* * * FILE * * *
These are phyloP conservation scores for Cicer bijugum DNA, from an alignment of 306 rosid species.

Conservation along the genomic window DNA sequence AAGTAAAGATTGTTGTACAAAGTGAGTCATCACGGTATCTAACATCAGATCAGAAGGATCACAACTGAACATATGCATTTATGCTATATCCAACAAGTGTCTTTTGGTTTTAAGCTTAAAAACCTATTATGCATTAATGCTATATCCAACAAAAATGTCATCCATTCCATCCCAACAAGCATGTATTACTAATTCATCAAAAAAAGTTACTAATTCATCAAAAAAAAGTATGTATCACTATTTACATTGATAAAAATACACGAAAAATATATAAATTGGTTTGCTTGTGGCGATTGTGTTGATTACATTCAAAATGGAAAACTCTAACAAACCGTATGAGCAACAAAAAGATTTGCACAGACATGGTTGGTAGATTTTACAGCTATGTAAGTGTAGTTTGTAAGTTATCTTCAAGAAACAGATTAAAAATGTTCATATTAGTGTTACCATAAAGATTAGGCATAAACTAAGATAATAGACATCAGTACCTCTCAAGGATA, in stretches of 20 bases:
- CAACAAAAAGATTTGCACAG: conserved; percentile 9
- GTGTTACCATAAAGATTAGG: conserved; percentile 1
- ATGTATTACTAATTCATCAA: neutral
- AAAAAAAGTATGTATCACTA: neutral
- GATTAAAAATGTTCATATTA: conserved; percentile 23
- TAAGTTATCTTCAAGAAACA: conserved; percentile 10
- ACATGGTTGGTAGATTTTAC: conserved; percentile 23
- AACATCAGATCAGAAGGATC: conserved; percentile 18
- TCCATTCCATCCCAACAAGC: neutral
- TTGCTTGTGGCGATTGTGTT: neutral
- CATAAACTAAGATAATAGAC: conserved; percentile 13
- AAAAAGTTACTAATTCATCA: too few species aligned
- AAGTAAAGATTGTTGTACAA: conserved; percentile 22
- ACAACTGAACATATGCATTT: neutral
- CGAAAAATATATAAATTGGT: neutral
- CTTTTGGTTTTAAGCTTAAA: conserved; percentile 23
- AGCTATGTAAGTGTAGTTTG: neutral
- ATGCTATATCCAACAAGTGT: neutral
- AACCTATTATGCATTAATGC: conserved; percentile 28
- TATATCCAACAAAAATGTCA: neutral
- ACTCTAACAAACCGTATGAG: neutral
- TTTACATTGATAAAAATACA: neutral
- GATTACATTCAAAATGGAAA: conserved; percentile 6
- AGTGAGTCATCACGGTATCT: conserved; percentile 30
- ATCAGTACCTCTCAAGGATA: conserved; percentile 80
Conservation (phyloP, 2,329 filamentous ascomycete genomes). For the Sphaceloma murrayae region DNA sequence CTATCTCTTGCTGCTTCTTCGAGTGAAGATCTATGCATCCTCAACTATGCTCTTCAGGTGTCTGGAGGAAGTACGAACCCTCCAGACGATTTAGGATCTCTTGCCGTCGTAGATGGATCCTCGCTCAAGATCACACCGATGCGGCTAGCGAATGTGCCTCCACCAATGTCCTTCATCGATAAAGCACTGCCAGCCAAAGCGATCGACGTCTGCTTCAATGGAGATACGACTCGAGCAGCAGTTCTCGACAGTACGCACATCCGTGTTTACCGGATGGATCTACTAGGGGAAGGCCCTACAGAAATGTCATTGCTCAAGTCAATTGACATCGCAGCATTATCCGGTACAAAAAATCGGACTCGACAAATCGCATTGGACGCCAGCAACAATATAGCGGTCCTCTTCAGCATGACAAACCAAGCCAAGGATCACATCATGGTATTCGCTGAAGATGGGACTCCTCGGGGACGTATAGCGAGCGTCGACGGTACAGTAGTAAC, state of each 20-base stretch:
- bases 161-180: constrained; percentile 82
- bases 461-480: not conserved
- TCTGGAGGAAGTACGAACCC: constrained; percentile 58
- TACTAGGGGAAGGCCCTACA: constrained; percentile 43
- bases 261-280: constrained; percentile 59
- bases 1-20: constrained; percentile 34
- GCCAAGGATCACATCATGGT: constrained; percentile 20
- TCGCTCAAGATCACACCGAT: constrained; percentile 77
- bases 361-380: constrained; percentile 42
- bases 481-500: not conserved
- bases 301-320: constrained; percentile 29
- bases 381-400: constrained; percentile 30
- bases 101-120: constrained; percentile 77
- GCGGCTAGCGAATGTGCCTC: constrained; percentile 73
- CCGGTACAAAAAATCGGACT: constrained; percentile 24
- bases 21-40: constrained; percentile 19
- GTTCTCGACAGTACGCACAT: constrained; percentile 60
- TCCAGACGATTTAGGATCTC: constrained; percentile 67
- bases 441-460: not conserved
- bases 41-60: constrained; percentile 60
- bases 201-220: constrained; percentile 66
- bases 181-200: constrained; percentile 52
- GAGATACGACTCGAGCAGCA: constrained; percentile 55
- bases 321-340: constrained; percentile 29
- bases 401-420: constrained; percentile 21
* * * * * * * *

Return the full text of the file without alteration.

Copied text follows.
These are phyloP conservation scores for Cicer bijugum DNA, from an alignment of 306 rosid species.

Conservation along the genomic window DNA sequence AAGTAAAGATTGTTGTACAAAGTGAGTCATCACGGTATCTAACATCAGATCAGAAGGATCACAACTGAACATATGCATTTATGCTATATCCAACAAGTGTCTTTTGGTTTTAAGCTTAAAAACCTATTATGCATTAATGCTATATCCAACAAAAATGTCATCCATTCCATCCCAACAAGCATGTATTACTAATTCATCAAAAAAAGTTACTAATTCATCAAAAAAAAGTATGTATCACTATTTACATTGATAAAAATACACGAAAAATATATAAATTGGTTTGCTTGTGGCGATTGTGTTGATTACATTCAAAATGGAAAACTCTAACAAACCGTATGAGCAACAAAAAGATTTGCACAGACATGGTTGGTAGATTTTACAGCTATGTAAGTGTAGTTTGTAAGTTATCTTCAAGAAACAGATTAAAAATGTTCATATTAGTGTTACCATAAAGATTAGGCATAAACTAAGATAATAGACATCAGTACCTCTCAAGGATA, in stretches of 20 bases:
- CAACAAAAAGATTTGCACAG: conserved; percentile 9
- GTGTTACCATAAAGATTAGG: conserved; percentile 1
- ATGTATTACTAATTCATCAA: neutral
- AAAAAAAGTATGTATCACTA: neutral
- GATTAAAAATGTTCATATTA: conserved; percentile 23
- TAAGTTATCTTCAAGAAACA: conserved; percentile 10
- ACATGGTTGGTAGATTTTAC: conserved; percentile 23
- AACATCAGATCAGAAGGATC: conserved; percentile 18
- TCCATTCCATCCCAACAAGC: neutral
- TTGCTTGTGGCGATTGTGTT: neutral
- CATAAACTAAGATAATAGAC: conserved; percentile 13
- AAAAAGTTACTAATTCATCA: too few species aligned
- AAGTAAAGATTGTTGTACAA: conserved; percentile 22
- ACAACTGAACATATGCATTT: neutral
- CGAAAAATATATAAATTGGT: neutral
- CTTTTGGTTTTAAGCTTAAA: conserved; percentile 23
- AGCTATGTAAGTGTAGTTTG: neutral
- ATGCTATATCCAACAAGTGT: neutral
- AACCTATTATGCATTAATGC: conserved; percentile 28
- TATATCCAACAAAAATGTCA: neutral
- ACTCTAACAAACCGTATGAG: neutral
- TTTACATTGATAAAAATACA: neutral
- GATTACATTCAAAATGGAAA: conserved; percentile 6
- AGTGAGTCATCACGGTATCT: conserved; percentile 30
- ATCAGTACCTCTCAAGGATA: conserved; percentile 80
Conservation (phyloP, 2,329 filamentous ascomycete genomes). For the Sphaceloma murrayae region DNA sequence CTATCTCTTGCTGCTTCTTCGAGTGAAGATCTATGCATCCTCAACTATGCTCTTCAGGTGTCTGGAGGAAGTACGAACCCTCCAGACGATTTAGGATCTCTTGCCGTCGTAGATGGATCCTCGCTCAAGATCACACCGATGCGGCTAGCGAATGTGCCTCCACCAATGTCCTTCATCGATAAAGCACTGCCAGCCAAAGCGATCGACGTCTGCTTCAATGGAGATACGACTCGAGCAGCAGTTCTCGACAGTACGCACATCCGTGTTTACCGGATGGATCTACTAGGGGAAGGCCCTACAGAAATGTCATTGCTCAAGTCAATTGACATCGCAGCATTATCCGGTACAAAAAATCGGACTCGACAAATCGCATTGGACGCCAGCAACAATATAGCGGTCCTCTTCAGCATGACAAACCAAGCCAAGGATCACATCATGGTATTCGCTGAAGATGGGACTCCTCGGGGACGTATAGCGAGCGTCGACGGTACAGTAGTAAC, state of each 20-base stretch:
- bases 161-180: constrained; percentile 82
- bases 461-480: not conserved
- TCTGGAGGAAGTACGAACCC: constrained; percentile 58
- TACTAGGGGAAGGCCCTACA: constrained; percentile 43
- bases 261-280: constrained; percentile 59
- bases 1-20: constrained; percentile 34
- GCCAAGGATCACATCATGGT: constrained; percentile 20
- TCGCTCAAGATCACACCGAT: constrained; percentile 77
- bases 361-380: constrained; percentile 42
- bases 481-500: not conserved
- bases 301-320: constrained; percentile 29
- bases 381-400: constrained; percentile 30
- bases 101-120: constrained; percentile 77
- GCGGCTAGCGAATGTGCCTC: constrained; percentile 73
- CCGGTACAAAAAATCGGACT: constrained; percentile 24
- bases 21-40: constrained; percentile 19
- GTTCTCGACAGTACGCACAT: constrained; percentile 60
- TCCAGACGATTTAGGATCTC: constrained; percentile 67
- bases 441-460: not conserved
- bases 41-60: constrained; percentile 60
- bases 201-220: constrained; percentile 66
- bases 181-200: constrained; percentile 52
- GAGATACGACTCGAGCAGCA: constrained; percentile 55
- bases 321-340: constrained; percentile 29
- bases 401-420: constrained; percentile 21